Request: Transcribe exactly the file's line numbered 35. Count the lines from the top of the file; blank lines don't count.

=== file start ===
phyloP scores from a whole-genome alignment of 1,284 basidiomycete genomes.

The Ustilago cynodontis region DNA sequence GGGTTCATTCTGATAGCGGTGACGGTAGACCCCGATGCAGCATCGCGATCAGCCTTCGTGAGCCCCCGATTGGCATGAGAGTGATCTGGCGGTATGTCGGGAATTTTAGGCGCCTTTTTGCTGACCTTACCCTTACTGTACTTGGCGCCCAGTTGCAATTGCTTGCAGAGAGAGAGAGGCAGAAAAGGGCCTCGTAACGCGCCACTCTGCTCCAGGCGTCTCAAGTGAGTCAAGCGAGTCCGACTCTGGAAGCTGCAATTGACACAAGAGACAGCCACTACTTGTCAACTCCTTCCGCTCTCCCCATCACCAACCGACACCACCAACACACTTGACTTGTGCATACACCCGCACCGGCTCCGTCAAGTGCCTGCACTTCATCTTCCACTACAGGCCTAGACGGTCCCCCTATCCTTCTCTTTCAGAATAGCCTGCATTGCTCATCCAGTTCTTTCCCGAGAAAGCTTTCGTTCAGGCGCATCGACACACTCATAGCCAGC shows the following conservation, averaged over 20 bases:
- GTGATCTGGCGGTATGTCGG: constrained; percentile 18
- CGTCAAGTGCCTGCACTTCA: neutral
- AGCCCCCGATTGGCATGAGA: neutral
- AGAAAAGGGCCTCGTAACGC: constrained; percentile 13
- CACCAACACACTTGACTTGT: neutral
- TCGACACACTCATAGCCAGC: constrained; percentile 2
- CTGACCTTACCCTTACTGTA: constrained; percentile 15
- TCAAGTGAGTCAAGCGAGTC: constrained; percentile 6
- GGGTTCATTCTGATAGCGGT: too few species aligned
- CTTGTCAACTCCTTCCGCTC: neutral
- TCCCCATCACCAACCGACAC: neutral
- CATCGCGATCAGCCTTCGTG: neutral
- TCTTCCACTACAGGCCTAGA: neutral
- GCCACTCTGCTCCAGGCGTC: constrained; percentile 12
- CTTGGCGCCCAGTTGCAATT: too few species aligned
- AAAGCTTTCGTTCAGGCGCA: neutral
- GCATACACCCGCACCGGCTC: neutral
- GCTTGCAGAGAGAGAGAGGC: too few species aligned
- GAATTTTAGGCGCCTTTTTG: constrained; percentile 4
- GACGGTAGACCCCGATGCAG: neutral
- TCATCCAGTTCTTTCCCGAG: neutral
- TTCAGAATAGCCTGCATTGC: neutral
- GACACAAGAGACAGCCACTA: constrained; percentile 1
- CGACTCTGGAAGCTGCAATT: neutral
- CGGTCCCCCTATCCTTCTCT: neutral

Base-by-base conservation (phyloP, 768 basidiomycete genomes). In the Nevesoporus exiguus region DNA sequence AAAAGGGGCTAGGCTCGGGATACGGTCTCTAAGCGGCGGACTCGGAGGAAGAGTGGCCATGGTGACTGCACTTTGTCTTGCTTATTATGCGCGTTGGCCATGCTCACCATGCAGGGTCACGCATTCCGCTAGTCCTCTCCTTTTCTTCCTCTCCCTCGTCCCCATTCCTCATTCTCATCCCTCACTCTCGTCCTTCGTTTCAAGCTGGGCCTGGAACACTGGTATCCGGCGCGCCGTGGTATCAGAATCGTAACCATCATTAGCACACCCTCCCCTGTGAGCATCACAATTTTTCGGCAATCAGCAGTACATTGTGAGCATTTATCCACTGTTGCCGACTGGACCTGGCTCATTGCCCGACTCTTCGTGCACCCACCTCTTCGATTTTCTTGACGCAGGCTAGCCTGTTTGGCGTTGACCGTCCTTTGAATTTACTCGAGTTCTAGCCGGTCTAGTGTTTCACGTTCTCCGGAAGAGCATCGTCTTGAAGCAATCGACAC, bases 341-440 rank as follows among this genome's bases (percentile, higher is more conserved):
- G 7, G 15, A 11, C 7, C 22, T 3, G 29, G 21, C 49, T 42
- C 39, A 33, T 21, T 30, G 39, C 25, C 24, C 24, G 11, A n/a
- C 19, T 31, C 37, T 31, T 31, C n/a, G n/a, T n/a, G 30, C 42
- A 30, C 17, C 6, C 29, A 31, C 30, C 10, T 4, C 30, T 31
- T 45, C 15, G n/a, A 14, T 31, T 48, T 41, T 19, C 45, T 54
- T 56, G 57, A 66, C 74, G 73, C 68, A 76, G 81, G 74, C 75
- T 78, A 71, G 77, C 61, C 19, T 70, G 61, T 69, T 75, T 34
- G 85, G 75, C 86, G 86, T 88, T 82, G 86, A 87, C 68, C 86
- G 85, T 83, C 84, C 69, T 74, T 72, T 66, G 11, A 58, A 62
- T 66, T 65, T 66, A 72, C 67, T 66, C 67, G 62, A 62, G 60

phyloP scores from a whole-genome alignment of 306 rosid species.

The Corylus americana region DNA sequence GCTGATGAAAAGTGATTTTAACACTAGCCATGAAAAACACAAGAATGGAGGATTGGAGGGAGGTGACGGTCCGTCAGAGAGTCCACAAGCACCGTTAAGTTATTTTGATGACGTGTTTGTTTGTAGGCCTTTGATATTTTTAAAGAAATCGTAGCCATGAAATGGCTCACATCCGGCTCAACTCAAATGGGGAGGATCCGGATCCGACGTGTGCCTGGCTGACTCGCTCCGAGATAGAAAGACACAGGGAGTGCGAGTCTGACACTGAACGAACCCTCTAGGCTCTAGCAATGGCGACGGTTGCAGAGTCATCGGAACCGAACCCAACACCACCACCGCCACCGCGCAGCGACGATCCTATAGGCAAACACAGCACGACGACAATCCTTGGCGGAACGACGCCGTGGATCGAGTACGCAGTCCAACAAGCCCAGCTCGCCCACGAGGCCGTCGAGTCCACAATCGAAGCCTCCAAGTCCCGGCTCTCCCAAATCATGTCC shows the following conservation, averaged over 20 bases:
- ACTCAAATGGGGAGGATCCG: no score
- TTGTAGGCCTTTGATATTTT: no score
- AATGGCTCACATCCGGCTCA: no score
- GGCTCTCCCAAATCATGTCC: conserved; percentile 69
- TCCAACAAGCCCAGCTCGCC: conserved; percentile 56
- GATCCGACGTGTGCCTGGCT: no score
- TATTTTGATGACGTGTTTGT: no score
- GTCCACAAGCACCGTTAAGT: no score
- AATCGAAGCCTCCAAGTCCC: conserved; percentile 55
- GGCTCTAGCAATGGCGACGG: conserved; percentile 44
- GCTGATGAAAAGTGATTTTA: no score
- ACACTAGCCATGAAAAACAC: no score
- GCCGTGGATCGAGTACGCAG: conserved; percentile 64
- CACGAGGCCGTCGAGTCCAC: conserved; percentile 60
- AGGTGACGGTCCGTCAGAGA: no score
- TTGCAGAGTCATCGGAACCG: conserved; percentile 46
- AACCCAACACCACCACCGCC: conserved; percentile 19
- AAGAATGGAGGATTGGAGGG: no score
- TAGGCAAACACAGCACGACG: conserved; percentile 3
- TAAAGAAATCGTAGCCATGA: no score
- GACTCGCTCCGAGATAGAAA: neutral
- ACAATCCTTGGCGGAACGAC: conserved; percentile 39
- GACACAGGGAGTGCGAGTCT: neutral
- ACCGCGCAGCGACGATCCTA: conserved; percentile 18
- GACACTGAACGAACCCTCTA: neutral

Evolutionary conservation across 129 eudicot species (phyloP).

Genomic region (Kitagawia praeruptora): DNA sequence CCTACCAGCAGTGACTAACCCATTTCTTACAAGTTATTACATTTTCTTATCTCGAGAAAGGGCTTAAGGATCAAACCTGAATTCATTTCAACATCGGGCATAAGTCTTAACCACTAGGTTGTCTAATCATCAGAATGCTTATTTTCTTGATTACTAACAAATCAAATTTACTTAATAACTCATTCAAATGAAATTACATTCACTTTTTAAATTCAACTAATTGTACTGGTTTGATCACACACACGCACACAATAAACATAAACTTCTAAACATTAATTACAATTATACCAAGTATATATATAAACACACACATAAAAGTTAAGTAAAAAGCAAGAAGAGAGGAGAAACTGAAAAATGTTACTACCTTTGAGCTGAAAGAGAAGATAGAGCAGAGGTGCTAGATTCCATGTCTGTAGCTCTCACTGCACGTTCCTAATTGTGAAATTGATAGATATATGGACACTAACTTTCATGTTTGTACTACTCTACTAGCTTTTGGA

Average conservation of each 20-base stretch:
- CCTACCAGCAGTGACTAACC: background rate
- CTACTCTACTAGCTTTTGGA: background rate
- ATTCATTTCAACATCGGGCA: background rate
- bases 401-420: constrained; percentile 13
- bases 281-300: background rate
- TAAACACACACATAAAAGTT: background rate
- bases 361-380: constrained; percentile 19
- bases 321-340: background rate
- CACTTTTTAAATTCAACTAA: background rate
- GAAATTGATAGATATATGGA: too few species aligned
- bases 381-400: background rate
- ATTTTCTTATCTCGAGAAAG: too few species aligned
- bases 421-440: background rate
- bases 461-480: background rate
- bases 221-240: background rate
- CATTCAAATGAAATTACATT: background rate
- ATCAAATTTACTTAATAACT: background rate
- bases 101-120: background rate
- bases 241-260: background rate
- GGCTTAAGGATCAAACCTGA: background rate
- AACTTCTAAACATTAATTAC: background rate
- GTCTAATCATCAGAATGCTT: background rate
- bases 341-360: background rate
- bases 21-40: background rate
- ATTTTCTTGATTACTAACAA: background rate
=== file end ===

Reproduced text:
- T 78, A 71, G 77, C 61, C 19, T 70, G 61, T 69, T 75, T 34